Why exercise is Important
Ehlers Danlos syndrome (EDS) refers to a group of genetic disorders that affect the connective tissue which gives structure to joints, muscles, blood vessels, and organs. In Canberra, you have Exercise Physiologists, who will tailor your exercise program to you.
Hypermobile joints are prone to dislocations, which can make exercise challenging for patients with EDS. However, exercise, in combination with Massage Therapy, can help strengthen the muscles around the joints and prevent dislocations.
Where do I start?
You need someone you can trust with your body.
Clients with EDS should work with a local (Canberra) Exercise Physiologist to find out how they can exercise safely. We can design a safe and effective exercise routine to help you build strength, mobility, and range of motion safely while strengthening any joints that are prone to dislocation.
In general, your exercise program will involve aerobic exercises to build lung capacity and strength, and resistance training to build muscle strength.
Let's Get Together:
Booking a session is easy. Click on the green button above and pick exercise to get things rolling. Our clinic is safe, in Belconnen in Canberra, and all sessions will be one on one which means you will have the support and care of individualised exercise program prescription.
You may have NDIS funding or you may be eligible for Medicare rebates. If you do please speak with us and we will organise everything.
The Best Resources for Ehlers-Danlos Syndrome Rehabilitation Exercise In Canberra
As mentioned above Accelr8 Rehab is the best place for you if you need to start exercising when you have EDS. Exercise Physiology prescription along with massage is a great combination to get you moving and mobile.
Australian Capital Territory
Mobility is great. Hypermobility, not so much | The Canberra ...
You might have heard those incredibly flexible people like gymnasts and dancers describe themselves as double-jointed. While a person's flexibility peaks in childhood and can vary from joint to joint, there are some people who encounter flexibility in multiple joints along with pain. This is known as hypermobility syndrome.
Orthopaedic surgeon Dr Marcus Chia said that approximately five per cent of the population is affected by hypermobility, with children and females being more affected than men.
"Most people with hypermobility live a normal life but some have more frequent musculoskeletal complaints such as ankle sprains, anterior cruciate ligament injury and shoulder instability," said Dr Chia.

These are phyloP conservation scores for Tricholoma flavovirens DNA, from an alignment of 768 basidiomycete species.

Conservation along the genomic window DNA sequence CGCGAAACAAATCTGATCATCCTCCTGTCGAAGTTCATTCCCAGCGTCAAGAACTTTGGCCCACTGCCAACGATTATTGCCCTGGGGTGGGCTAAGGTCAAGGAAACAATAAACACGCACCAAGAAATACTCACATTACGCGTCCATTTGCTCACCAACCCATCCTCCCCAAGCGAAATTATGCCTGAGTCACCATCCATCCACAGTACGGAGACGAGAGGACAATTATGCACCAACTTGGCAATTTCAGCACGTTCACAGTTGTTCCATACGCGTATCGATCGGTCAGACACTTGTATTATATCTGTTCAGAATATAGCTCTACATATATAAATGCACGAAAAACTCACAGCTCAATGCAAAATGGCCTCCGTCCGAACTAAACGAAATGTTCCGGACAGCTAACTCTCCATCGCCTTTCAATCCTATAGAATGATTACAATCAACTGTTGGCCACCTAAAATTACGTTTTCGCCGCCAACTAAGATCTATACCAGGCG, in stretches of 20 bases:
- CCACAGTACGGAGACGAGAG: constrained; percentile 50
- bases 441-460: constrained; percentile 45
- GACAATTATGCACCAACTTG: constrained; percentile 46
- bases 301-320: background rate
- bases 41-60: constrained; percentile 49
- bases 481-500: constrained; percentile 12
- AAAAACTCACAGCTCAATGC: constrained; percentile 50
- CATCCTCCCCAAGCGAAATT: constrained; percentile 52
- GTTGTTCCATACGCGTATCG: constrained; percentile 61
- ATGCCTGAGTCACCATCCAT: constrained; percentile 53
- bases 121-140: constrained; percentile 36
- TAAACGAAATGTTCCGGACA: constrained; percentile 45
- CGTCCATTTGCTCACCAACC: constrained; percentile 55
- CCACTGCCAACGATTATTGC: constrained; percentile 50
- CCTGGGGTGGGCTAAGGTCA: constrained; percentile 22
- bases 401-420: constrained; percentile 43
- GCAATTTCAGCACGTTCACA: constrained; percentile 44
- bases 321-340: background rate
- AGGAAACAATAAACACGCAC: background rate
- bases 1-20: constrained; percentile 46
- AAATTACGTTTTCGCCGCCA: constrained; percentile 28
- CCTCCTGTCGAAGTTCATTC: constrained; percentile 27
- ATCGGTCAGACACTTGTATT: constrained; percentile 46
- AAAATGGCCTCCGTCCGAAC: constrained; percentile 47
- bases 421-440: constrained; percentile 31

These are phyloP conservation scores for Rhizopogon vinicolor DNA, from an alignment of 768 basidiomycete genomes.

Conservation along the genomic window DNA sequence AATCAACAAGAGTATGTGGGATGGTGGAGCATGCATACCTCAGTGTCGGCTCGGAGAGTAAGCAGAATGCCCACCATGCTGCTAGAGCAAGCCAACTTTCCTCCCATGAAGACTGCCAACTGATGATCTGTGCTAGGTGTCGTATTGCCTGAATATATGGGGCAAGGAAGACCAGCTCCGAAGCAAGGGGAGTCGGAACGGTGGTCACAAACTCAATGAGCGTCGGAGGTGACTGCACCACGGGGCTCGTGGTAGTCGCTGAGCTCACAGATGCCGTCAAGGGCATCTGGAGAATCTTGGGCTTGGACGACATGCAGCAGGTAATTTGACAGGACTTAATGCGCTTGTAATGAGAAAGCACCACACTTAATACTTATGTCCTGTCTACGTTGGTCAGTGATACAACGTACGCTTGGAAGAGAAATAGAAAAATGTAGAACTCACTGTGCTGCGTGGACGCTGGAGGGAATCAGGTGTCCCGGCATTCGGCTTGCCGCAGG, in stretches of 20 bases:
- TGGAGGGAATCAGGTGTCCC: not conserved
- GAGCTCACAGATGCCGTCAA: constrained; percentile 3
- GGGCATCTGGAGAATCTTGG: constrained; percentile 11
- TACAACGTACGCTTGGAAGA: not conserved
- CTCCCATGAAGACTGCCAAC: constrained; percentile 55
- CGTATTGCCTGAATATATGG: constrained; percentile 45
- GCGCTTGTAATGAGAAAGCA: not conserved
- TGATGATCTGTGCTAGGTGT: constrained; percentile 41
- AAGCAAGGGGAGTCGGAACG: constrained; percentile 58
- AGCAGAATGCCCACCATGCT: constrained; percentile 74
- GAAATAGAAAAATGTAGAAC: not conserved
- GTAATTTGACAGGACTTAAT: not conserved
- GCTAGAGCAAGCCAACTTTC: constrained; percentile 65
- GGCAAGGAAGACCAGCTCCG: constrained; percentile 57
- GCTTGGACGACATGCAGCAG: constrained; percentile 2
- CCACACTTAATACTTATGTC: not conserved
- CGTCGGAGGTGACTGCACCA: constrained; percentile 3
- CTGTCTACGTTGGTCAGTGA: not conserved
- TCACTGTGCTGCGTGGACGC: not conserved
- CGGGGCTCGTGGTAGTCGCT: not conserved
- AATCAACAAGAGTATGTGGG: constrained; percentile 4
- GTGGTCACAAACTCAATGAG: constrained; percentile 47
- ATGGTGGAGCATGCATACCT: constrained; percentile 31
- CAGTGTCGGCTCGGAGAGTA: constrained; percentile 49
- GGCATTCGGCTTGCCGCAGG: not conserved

Features that exacerbate fatigue severity in joint hypermobility ...
Aim: To assess the prevalence, severity and impact of fatigue on individuals with joint hypermobility syndrome (JHS)/Ehlers–Danlos syndrome–hypermobility type (EDS-HT) and establish potential determinants of fatigue severity in this population. Methods: Questionnaires on symptoms and signs related to fatigue, quality of life, mental health, physical activity participation and sleep quality were completed by people with JHS/EDS-HT recruited through two social media sites. Multiple regression analysis was performed to identify predictors of fatigue in this population. Results: Significant fatigue was reported by 79.5% of the 117 participants.
Multiple regression analysis identified five predictors of fatigue severity, four being potentially modifiable, accounting for 52.3% of the variance in reported fatigue scores. Predictors of fatigue severity were: the self-perceived extent of joint hypermobility, orthostatic dizziness related to heat and exercise, levels of participation in personal relationships and community, current levels of physical activity and dissatisfaction with the diagnostic process and management options provided for their condition.
Conclusion: Fatigue is a significant symptom associated with JHS/EDS-HT. Assessment of individuals with this condition should include measures of fatigue severity to enable targeted management of potentially modifiable factors associated with fatigue severity. Implications for rehabilitation: Fatigue is a significant symptom reported by individuals affected by joint hypermobility syndrome/Ehlers–Danlos syndrome–hypermobility type. Potentially modifiable features that contribute to fatigue severity in this population have been identified. Targeted management of these features may decrease the severity and impact of fatigue in joint hypermobility syndrome/Ehlers–Danlos syndrome–hypermobility type.